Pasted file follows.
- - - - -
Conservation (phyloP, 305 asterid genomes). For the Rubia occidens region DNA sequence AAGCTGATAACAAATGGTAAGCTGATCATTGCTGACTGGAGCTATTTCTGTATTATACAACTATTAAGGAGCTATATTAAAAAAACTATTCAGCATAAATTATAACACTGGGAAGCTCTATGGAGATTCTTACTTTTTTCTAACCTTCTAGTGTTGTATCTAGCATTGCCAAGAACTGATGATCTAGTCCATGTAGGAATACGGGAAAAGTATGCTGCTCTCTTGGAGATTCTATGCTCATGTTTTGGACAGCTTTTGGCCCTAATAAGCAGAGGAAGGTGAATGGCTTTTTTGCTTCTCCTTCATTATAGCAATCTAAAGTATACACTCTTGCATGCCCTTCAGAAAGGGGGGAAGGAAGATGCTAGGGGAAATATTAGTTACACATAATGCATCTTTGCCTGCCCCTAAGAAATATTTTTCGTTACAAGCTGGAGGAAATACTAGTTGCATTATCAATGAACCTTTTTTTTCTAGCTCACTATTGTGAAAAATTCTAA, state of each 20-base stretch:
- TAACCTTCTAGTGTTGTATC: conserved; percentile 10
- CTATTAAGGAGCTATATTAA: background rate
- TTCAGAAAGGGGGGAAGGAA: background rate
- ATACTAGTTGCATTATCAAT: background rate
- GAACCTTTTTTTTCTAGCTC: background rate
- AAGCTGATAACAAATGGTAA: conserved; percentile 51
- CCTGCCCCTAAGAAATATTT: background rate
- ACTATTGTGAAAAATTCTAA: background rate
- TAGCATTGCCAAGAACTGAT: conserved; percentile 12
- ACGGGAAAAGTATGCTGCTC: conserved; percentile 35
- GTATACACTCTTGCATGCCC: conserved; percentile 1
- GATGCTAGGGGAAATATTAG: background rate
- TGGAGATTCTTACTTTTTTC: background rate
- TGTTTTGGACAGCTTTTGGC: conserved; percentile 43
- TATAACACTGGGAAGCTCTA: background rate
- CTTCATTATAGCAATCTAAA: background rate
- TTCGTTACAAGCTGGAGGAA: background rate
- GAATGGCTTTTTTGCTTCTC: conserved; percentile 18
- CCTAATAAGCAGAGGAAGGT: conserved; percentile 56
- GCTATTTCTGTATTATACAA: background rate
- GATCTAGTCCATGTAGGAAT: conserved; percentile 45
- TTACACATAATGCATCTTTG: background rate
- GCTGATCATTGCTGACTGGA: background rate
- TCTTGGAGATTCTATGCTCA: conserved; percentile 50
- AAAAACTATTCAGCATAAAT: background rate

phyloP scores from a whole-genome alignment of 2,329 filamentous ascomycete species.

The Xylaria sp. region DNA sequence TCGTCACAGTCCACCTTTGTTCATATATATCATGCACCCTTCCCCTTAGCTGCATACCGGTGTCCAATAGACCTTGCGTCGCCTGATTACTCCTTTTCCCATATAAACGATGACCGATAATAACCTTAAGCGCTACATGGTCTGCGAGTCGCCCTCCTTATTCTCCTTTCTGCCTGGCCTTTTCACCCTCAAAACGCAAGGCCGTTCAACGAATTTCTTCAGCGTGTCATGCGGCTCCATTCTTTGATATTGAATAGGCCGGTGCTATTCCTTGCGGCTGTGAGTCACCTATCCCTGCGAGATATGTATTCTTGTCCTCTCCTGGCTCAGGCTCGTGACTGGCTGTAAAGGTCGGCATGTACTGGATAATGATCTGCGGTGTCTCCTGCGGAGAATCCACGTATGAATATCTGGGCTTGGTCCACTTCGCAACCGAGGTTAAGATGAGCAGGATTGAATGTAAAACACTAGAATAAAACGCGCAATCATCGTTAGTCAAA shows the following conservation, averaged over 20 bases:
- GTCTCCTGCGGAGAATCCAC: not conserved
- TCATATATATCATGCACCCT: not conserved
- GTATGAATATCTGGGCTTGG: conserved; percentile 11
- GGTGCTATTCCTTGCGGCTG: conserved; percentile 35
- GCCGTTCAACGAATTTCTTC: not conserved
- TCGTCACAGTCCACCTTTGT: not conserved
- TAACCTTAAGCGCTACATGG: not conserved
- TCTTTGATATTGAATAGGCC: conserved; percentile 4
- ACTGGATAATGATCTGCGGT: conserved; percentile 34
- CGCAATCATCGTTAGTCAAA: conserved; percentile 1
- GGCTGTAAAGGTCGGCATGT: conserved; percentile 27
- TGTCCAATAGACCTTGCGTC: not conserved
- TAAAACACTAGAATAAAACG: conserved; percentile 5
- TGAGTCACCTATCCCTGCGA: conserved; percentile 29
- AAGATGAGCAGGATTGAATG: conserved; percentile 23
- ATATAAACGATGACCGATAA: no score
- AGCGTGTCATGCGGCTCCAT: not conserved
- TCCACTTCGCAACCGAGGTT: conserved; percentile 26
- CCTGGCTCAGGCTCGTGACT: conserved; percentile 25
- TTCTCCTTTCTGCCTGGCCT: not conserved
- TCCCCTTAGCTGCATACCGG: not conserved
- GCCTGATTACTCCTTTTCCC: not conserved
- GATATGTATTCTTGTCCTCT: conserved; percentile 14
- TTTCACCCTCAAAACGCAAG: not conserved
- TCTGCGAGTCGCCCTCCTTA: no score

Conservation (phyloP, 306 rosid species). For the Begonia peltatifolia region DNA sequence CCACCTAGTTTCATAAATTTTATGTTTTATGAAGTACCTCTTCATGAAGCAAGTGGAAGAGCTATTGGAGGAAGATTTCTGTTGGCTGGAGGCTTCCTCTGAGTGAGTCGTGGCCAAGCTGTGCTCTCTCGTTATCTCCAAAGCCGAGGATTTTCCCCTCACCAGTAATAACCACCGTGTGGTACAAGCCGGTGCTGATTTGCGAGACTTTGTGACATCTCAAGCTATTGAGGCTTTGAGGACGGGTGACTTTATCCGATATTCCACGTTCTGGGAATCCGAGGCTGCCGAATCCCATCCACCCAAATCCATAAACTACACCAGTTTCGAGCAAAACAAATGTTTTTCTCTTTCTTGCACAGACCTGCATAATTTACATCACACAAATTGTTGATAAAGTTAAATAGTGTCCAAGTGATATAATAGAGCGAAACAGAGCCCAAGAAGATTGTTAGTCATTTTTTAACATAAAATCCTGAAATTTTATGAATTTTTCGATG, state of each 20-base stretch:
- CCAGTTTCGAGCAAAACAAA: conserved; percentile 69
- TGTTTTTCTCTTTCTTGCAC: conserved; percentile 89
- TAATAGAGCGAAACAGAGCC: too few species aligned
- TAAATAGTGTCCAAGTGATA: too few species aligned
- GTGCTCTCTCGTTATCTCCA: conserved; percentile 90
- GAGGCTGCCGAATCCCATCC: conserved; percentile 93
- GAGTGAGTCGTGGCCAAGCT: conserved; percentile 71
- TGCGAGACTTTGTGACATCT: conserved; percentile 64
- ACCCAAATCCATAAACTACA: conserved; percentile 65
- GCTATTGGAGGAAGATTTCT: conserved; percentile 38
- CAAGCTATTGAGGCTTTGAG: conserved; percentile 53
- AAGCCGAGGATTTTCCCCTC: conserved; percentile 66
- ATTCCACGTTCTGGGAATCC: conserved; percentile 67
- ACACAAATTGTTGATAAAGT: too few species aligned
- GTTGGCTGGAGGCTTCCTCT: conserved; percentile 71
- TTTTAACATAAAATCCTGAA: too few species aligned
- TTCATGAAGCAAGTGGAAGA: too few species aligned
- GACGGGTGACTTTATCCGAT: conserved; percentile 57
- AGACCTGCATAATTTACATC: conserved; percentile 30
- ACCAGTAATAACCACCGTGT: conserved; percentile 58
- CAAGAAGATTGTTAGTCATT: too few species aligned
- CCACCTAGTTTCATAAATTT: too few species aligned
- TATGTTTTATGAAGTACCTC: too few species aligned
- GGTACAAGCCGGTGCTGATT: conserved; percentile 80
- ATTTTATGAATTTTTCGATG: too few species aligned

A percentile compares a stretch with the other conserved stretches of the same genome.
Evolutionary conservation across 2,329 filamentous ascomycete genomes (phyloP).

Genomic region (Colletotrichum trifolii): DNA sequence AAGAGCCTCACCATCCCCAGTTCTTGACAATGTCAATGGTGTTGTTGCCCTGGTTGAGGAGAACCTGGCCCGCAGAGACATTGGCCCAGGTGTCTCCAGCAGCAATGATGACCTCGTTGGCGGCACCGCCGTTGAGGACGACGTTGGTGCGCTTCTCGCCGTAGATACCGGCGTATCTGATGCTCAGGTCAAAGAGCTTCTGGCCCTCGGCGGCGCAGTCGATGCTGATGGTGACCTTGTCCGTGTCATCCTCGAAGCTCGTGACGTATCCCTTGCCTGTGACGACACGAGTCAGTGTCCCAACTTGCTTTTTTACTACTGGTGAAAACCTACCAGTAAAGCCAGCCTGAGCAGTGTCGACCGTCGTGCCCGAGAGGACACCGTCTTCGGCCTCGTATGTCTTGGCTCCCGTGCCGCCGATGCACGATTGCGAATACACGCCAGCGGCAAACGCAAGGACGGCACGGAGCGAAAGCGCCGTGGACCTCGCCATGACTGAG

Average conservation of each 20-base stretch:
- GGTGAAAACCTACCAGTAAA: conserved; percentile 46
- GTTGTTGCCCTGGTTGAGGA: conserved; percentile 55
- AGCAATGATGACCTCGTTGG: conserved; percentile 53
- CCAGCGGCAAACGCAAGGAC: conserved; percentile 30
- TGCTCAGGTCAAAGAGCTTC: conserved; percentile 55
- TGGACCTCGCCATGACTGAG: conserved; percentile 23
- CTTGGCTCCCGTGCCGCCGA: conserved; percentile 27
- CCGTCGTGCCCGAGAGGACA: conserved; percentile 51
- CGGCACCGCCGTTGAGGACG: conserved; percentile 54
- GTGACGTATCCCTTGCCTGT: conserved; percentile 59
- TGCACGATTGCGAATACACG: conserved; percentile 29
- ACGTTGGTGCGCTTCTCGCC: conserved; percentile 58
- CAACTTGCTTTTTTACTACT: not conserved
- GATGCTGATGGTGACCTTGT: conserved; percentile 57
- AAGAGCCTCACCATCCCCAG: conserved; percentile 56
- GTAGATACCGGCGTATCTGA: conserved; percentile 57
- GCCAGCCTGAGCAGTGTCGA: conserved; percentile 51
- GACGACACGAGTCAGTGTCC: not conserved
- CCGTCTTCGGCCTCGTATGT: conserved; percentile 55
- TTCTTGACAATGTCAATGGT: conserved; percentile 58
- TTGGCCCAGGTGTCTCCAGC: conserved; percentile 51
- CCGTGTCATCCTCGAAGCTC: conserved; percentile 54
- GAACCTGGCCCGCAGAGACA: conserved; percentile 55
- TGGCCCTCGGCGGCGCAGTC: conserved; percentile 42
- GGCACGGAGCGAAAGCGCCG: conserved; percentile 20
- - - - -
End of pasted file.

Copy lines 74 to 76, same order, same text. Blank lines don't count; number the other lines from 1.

- ACCAGTAATAACCACCGTGT: conserved; percentile 58
- CAAGAAGATTGTTAGTCATT: too few species aligned
- CCACCTAGTTTCATAAATTT: too few species aligned